The Women's Journal

Spring Is In The Air…

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And So Is Surveillance! Delaware Workers’ Compensation Benefits

heather_long_sq_as11By Heather A. Long, Esq.

Now that we are heading in to spring, the weather is getting warmer and the grass is getting greener.  If you are like me, I love to go outside and play with my kids, plant flowers in the garden and enjoy some fresh air after being cooped up inside all winter long.  Insurance companies are betting that injured workers will enjoy doing the same things, and so they hire detectives to conduct surveillance to be used against them later on down the road

Frequently, if you become injured on the job you will see some sort of modification to your work duties.  Your doctor may, for example, restrict the hours you may work, restrict the type of work you may perform, or take you out of work completely until you’ve healed sufficiently.  In all of those scenarios, the employer has an obligation to pay wage replacement benefits in accordance with Workers’ Compensation laws- and they’re usually not very happy about it.  In order to attempt to have your benefits decreased, they will often conduct surveillance to be used against you to show that you are not as injured as you claim to be, and that your work restrictions should be lifted.

Normally, internet surveillance is conducted via some simple, inexpensive searches through websites such as a Google, Facebook, MySpace and Twitter. (Try putting your own name into Google and see what comes up.) These websites offer investigators and insurance companies a glimpse into some very personal details of your life.  So, when posting intimate details of your life and your activities online, beware that this can be viewed by anyone with a proper subpoena or court order- not just your friends and family.  If you wouldn’t want it printed on the front page of the news, it’s probably best to leave it off the internet, at least while your workers’ compensation case is ongoing.

If you are out of work on total disability through workers’ compensation, and the insurance company believes that you can work, you are at an increased risk for having video surveillance performed.  This is the old fashioned, yet still effective, version of surveillance.  Essentially a private investigator will obtain video tape of you performing activities in your daily life, and then the insurance company and their attorney may use it against you in an attempt to curtail your disability benefits.  This surveillance can range anywhere from footage of you shopping, driving, exercising, to anything else you do on a daily basis.  All public places are fair game, however, the investigator may not remain on your property after you ask them to leave.  They may contact your neighbors to ask about your wherabouts….. which would make anyone with a nosy neighbor get at least a little bit nervous.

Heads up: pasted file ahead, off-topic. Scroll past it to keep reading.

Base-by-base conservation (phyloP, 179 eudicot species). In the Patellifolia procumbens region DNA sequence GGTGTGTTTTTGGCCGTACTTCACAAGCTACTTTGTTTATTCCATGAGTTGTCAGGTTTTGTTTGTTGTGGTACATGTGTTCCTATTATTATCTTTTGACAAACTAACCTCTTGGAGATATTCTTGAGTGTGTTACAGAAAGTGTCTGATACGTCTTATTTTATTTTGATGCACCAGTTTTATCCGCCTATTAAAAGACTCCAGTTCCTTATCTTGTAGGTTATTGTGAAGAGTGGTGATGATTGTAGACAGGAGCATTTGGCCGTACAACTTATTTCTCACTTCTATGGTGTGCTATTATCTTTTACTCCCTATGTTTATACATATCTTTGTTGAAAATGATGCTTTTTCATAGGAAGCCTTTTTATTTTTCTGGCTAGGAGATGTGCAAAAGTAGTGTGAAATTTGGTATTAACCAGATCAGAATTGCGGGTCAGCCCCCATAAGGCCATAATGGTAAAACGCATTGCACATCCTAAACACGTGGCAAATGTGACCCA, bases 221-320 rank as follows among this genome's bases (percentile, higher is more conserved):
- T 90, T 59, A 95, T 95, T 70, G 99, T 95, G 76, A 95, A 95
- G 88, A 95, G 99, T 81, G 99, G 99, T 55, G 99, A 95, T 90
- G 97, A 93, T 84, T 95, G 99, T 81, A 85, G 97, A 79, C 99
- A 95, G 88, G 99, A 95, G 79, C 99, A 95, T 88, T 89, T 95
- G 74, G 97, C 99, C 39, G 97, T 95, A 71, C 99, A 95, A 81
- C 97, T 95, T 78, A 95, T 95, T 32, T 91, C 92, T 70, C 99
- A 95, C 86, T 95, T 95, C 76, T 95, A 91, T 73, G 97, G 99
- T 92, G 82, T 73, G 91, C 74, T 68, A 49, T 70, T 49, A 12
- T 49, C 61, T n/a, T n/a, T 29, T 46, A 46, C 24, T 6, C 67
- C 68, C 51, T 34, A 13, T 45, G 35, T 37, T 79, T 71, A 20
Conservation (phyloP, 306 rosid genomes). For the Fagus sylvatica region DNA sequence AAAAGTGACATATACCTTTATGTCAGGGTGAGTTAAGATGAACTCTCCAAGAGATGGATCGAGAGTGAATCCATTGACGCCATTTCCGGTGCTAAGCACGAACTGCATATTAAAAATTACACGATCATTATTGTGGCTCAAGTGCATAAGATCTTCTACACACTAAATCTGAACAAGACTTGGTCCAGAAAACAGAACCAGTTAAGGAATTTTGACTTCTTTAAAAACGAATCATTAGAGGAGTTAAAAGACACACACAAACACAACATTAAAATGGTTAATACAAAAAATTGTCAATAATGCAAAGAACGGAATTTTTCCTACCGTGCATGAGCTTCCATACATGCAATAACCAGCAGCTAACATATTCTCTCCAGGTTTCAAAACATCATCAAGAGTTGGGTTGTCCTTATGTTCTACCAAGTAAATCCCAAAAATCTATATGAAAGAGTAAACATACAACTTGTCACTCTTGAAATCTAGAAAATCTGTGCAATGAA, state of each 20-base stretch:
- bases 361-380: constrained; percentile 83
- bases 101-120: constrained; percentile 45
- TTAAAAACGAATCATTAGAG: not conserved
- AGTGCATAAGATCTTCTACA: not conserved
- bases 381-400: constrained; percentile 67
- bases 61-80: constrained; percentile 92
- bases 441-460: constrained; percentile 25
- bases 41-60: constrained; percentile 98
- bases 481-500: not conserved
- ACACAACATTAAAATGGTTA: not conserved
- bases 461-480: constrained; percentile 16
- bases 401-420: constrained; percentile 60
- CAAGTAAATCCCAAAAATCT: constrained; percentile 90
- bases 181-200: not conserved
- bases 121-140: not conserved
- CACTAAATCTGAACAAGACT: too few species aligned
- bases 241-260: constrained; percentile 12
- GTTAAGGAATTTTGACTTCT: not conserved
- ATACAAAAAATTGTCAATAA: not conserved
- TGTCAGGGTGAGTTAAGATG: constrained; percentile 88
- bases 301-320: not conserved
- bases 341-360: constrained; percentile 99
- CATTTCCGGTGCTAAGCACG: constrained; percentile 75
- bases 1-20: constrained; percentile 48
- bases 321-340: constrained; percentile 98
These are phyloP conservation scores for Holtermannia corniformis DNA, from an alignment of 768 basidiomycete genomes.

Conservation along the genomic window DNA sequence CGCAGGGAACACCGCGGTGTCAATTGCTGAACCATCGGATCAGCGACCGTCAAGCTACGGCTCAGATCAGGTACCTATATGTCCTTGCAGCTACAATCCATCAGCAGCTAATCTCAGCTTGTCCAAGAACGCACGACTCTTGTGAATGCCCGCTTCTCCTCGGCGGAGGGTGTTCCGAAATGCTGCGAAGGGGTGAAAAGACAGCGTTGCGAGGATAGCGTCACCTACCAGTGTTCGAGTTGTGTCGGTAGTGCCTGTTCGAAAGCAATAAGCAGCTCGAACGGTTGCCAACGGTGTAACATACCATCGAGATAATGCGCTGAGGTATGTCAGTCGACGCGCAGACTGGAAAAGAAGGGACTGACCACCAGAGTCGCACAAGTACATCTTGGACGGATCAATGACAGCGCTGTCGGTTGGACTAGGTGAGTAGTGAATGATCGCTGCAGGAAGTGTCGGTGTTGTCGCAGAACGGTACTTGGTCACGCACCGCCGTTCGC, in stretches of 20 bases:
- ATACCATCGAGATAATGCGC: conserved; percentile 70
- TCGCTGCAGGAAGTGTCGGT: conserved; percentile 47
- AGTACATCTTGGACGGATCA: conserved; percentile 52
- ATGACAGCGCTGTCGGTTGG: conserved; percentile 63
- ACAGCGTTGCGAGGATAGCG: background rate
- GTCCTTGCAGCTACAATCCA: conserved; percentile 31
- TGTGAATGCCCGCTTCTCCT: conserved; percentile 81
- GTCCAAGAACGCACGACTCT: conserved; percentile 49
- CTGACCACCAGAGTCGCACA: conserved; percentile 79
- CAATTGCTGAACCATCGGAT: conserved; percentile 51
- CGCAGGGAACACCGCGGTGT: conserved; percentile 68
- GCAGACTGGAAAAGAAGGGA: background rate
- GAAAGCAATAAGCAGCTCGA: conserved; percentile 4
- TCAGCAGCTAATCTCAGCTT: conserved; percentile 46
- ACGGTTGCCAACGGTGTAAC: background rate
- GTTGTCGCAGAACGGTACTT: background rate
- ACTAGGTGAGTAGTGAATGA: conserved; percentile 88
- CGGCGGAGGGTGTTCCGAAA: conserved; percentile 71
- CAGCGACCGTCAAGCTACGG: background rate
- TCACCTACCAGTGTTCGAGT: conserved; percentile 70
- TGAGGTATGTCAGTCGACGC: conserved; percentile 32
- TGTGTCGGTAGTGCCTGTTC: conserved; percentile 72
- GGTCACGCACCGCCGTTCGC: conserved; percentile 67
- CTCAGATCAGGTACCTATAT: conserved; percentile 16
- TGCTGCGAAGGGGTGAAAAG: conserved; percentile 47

While private investigator surveillance may be old fashioned, the technology they use is anything but.  They could pass you on the street, in a store or in a restaurant and you’d never know that you were being videotaped.  The video recorders can be as small as a wallet, and can be easily hidden and concealed.  The best rule of thumb is to just follow your doctor’s orders with respect to the restrictions he places you on.  This way, even if the insurance company does conduct surveillance on you, it will minimize any harmful effect on your case and your benefits.

Those two examples are just some of the ways the insurance companies can conduct surveillance.  If you were injured on the job, you may qualify for workers’ compensation benefits.  A consultation with a lawyer who specializes in this area will be able to give you insight as to whether your particular claim for benefits is valid.  All of the lawyers in my firm, including myself, offer consultations for work injuries.  The consultations are free, and the insight into your claim could be invaluable to your future health and benefits.

Heather has been an attorney for over six years, and is currently practicing Workers’ Compensation and Personal Injury Law at Kimmel, Carter, Roman & Peltz, P.A. with offices in Newark and Wilmington. Heather worked her way through law school as a paralegal in a personal injury firm. After passing the bar exam, she spent several years working as a defense attorney, representing local, regional and national companies. With the knowledge gained about the inner-workings of these companies, she now represents injured workers and personal injury plaintiffs.  

Heather is a graduate of Widener University School of Law, and the University of Nebraska- Lincoln. Prior to attending law school, she was licensed as a paramedic and spent time volunteering for her local ambulance corps. She is also active as a mock trial coach for Salesianum High School.


Heather is licensed to practice law in Delaware, Pennsylvania and New Jersey. 

For more information, or to schedule a free consultation, please call (302) 565-6132 or email her directly at [email protected].